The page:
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. Last Updated: 07/27/2016

Ivanov Tracking Down Chechen Rebels' Arms

Defense Minister Sergei Ivanov said Wednesday that Moscow had asked other former Soviet republics to check their arsenals because of suspicions that some of their air-defense missiles could have gotten into the hands of rebels in Chechnya.

The Foreign Ministry has sent diplomatic notes asking all former Soviet republics to conduct an inventory of their Soviet-made air defense missiles, including Igla shoulder-fired missiles, Ivanov said in televised remarks. "During the counter-terrorist operation in Chechnya, we have recently seized several dozen Igla launchers, which had their serial numbers, and we want to find out how they got there," Ivanov said during a meeting with his counterparts from five former Soviet republics.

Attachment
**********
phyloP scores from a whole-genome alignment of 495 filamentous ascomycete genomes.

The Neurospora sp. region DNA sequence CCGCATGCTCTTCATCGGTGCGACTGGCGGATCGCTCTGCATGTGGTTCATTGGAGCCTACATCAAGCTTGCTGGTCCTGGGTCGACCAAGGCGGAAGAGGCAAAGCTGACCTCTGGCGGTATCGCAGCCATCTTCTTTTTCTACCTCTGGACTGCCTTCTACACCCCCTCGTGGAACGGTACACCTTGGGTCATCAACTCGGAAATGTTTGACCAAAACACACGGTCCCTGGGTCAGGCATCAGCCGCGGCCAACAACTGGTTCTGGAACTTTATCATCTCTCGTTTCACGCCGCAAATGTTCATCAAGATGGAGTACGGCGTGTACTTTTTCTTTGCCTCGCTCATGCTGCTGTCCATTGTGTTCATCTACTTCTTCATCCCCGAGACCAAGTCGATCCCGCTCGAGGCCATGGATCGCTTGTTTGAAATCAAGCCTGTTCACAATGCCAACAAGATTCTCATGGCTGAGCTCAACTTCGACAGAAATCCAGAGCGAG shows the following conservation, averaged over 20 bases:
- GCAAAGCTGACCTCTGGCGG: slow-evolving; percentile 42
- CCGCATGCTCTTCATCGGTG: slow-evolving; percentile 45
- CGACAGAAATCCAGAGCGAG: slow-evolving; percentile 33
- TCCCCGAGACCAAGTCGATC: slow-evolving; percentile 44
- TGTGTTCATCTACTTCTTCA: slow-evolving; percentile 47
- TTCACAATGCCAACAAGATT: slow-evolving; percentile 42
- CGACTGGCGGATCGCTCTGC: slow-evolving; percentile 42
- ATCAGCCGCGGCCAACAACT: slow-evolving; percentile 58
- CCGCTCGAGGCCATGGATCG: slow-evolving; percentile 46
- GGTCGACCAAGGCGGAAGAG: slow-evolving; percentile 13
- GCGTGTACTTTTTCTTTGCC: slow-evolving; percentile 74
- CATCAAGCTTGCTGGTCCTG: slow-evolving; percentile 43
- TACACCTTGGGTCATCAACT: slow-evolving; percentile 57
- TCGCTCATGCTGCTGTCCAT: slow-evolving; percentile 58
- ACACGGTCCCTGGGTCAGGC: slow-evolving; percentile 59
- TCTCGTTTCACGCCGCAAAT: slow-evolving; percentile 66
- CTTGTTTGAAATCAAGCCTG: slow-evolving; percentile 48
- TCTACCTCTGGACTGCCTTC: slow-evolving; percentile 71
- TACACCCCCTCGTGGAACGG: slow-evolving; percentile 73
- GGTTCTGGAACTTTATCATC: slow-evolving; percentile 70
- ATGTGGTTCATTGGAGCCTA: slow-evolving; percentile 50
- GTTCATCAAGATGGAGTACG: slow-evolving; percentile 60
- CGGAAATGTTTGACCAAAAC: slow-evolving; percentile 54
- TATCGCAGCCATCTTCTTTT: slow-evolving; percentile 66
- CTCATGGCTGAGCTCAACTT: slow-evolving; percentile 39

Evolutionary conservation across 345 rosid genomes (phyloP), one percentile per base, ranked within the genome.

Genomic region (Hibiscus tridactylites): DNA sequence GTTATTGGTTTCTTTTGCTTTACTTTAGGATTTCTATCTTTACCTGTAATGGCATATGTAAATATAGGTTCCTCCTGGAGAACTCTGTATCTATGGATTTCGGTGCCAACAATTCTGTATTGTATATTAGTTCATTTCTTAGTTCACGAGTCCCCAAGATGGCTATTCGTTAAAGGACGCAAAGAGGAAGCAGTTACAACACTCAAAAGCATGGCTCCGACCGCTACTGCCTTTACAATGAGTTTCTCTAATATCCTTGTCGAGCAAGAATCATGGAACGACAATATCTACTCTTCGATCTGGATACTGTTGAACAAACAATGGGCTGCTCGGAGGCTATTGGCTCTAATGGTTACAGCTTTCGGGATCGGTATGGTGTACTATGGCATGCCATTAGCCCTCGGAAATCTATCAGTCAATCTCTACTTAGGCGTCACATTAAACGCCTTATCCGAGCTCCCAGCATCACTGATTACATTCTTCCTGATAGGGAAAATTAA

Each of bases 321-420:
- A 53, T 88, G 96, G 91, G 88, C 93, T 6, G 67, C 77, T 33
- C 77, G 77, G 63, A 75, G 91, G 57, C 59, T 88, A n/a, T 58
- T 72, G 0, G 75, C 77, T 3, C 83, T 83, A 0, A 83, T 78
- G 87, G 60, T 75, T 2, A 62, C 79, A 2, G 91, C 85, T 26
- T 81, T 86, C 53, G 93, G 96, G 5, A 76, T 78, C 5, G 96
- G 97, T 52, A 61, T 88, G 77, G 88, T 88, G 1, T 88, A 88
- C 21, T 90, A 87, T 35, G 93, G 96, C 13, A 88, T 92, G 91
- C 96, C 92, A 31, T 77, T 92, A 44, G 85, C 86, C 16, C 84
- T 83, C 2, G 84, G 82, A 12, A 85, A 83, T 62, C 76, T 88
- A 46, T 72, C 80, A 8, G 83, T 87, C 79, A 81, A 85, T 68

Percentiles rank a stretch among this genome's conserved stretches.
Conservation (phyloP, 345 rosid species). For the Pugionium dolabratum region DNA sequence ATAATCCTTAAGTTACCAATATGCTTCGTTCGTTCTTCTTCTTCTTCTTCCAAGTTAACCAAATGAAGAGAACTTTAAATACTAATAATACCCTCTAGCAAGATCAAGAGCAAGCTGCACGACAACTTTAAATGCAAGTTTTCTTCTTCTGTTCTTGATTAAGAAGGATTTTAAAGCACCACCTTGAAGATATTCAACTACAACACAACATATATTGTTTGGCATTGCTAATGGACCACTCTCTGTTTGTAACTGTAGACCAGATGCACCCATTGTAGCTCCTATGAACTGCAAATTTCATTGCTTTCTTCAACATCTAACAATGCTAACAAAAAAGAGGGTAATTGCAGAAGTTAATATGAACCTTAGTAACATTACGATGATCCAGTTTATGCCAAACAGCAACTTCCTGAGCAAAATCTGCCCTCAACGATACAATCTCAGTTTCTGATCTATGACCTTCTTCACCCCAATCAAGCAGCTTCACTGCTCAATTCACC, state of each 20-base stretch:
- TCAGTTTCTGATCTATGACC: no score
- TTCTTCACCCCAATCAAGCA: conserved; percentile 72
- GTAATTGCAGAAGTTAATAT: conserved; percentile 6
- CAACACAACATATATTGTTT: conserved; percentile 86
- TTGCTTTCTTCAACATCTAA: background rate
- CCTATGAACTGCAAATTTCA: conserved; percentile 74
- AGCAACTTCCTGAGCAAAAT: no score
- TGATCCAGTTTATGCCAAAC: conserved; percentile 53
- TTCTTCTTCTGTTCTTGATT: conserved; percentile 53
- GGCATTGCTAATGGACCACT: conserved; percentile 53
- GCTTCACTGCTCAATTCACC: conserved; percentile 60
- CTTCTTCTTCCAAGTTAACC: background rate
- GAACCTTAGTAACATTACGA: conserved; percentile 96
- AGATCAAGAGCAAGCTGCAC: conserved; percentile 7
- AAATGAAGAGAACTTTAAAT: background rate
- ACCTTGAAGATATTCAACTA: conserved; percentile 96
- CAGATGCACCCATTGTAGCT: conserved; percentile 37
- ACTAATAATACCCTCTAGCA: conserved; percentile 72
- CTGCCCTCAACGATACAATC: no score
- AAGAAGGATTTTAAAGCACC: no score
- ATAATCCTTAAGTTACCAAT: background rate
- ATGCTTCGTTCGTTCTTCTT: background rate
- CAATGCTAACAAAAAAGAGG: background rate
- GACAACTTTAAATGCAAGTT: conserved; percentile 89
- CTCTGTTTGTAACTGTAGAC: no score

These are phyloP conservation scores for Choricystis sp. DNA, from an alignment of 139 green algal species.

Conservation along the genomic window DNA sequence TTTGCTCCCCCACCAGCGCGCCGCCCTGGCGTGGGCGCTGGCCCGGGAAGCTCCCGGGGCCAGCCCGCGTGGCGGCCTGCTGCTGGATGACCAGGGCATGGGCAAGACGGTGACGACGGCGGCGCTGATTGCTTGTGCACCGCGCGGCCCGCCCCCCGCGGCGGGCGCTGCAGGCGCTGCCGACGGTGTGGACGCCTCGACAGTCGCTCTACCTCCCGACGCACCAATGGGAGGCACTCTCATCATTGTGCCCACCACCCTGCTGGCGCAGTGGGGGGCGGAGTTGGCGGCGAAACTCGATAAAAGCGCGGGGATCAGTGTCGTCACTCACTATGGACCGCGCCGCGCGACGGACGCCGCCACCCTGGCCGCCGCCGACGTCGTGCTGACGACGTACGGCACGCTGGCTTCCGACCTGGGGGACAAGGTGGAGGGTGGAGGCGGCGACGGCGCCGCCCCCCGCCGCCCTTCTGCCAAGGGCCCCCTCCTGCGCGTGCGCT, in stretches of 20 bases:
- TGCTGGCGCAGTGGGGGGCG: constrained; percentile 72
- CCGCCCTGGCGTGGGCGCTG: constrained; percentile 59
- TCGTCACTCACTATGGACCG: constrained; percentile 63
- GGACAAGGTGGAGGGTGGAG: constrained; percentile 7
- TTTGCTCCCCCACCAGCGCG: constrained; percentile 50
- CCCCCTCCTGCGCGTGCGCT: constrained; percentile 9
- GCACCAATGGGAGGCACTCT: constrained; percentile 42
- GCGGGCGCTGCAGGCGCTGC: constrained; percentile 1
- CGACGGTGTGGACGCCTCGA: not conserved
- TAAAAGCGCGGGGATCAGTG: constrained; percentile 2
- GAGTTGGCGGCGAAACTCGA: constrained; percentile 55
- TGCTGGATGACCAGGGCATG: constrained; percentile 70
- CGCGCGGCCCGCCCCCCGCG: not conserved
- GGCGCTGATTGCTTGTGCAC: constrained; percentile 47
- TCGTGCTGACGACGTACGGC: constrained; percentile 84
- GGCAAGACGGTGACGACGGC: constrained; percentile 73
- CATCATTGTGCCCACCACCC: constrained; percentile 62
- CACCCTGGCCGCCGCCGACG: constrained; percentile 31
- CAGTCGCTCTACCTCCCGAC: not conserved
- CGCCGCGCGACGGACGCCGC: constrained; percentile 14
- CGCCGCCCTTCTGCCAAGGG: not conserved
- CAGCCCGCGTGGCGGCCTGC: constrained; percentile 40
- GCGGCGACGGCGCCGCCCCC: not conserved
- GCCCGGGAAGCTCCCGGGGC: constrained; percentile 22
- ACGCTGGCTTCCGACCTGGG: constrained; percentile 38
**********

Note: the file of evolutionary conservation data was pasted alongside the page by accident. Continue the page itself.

Rebels in Chechnya recently have shot down several Russian military helicopters using shoulder-fired missiles. The attacks included the August downing of an Mi-26 transport helicopter that killed at least 119 people.

"We must do everything to make sure that such dangerous weapons don't fall into the hands of terrorists," Ivanov said, adding that the Igla is a highly efficient weapon capable of shooting down a passenger jet, not just helicopters.

With the Russian military plagued by endemic corruption and arms thefts, some media have speculated that the rebels might have bought the weapons from Russian arsenals. Russian officials have denied the allegations.

Wednesday's meeting was of the members of the Collective Security Treaty -- the defense ministers of Russia, Belarus, Armenia, Kazakhstan, Kyrgyzstan and Tajikistan. The Collective Security Treaty was signed in the early 1990s to retain military and security cooperation.

Ivanov said the members of the treaty agreed Wednesday to beef up the forces for Central Asia and make them more mobile but did not give details. He said the defense ministers also agreed to set up a joint military staff of the pact.